By Gergely Szakacs
BUDAPEST, Sept 17 (Reuters) – The National Bank of Hungary (NBH) is likely to leave interest rates unchanged next Tuesday based on a Reuters poll of economists, with higher-than-expected inflation limiting room for further meaningful stimulus for the sagging economy.
All 14 analysts in a Sept. 15-16 survey said the central bank would leave its base rate at 0.6% HUINT=ECI after 30 basis points worth of cuts in June and July to shore up the economy hit by the COVID-19 pandemic.
Central bank sources told Reuters last week that Hungary’s recovery would be slower than previously expected and the bank was nearing its limits with tools to fuel the economy, which shrank by 13.6% in the second quarter.
Banks expect to incur hundreds of billions of forints in losses as the pandemic had reversed a steady improvement in loan books over the past years.
After a recent surge in new infections, Prime Minister Viktor Orban’s government is walking a tightrope between necessary restrictions and preventing further harm to the economy.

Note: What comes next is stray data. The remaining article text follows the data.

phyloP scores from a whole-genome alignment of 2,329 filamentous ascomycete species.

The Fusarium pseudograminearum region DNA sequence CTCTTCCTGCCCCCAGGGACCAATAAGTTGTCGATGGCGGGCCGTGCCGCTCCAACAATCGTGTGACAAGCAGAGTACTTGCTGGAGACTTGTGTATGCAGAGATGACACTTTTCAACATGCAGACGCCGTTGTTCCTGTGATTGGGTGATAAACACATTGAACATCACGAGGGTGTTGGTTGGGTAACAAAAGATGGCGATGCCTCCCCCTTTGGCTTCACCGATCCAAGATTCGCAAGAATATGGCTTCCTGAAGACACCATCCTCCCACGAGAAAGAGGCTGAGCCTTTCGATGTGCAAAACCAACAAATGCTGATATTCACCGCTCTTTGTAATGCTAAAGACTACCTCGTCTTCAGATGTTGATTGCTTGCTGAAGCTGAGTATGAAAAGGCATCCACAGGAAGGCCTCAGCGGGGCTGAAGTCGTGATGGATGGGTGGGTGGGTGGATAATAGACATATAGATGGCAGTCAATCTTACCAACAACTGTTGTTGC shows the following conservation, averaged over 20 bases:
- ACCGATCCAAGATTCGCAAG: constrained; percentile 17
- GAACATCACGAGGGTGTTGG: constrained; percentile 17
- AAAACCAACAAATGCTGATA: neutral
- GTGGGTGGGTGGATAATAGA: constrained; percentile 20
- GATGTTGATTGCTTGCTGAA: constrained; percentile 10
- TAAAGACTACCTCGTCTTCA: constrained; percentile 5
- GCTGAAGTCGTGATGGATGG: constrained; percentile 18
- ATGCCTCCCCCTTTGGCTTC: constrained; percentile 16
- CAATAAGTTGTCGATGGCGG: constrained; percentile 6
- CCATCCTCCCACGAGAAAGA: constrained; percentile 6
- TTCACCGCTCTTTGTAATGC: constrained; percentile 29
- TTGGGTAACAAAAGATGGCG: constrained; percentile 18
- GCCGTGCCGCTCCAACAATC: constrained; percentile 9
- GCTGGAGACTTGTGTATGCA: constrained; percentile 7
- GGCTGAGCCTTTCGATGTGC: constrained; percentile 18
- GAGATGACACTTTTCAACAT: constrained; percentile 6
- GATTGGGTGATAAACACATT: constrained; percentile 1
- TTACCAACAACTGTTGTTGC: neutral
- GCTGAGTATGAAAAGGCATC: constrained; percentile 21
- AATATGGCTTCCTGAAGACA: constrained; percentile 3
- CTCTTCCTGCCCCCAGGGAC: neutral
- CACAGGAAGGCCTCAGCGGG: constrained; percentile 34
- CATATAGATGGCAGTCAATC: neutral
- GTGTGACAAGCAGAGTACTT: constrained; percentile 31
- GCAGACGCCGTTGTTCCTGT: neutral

“The economy will bounce back easily from a very low base on an annual basis next year, however, it is not sure that we will reach pre-COVID crisis levels by the end of next year,” said economist Eszter Gargyan at Citibank.
“The National Bank of Hungary cannot really do much more to stimulate the economy.”
Headline inflation hit 3.9% year-on-year in August, near the top of the bank’s 2% to 4% target range, while tax-adjusted core inflation, its preferred measure, rose to 4.2%.
Deputy Governor Barnabas Virag said last week that the pandemic had lifted inflation and there was no room to lower the base rate further.
The central bank will publish new economic forecasts on Tuesday, including a likely sharp downgrade to its 2020 gross domestic product outlook. Economists polled by Reuters see a 5.5% fall this year, followed by a 4.7% rebound in 2021.
Inflation is seen edging down to 3.2% in the next two years from an eight-year-high of 3.5% projected for 2020.
“The NBH will rather focus on the inflation story, but just using words and not actions,” ING economist Peter Virovacz said.
(Reporting by Gergely Szakacs Editing by Tomasz Janowski)
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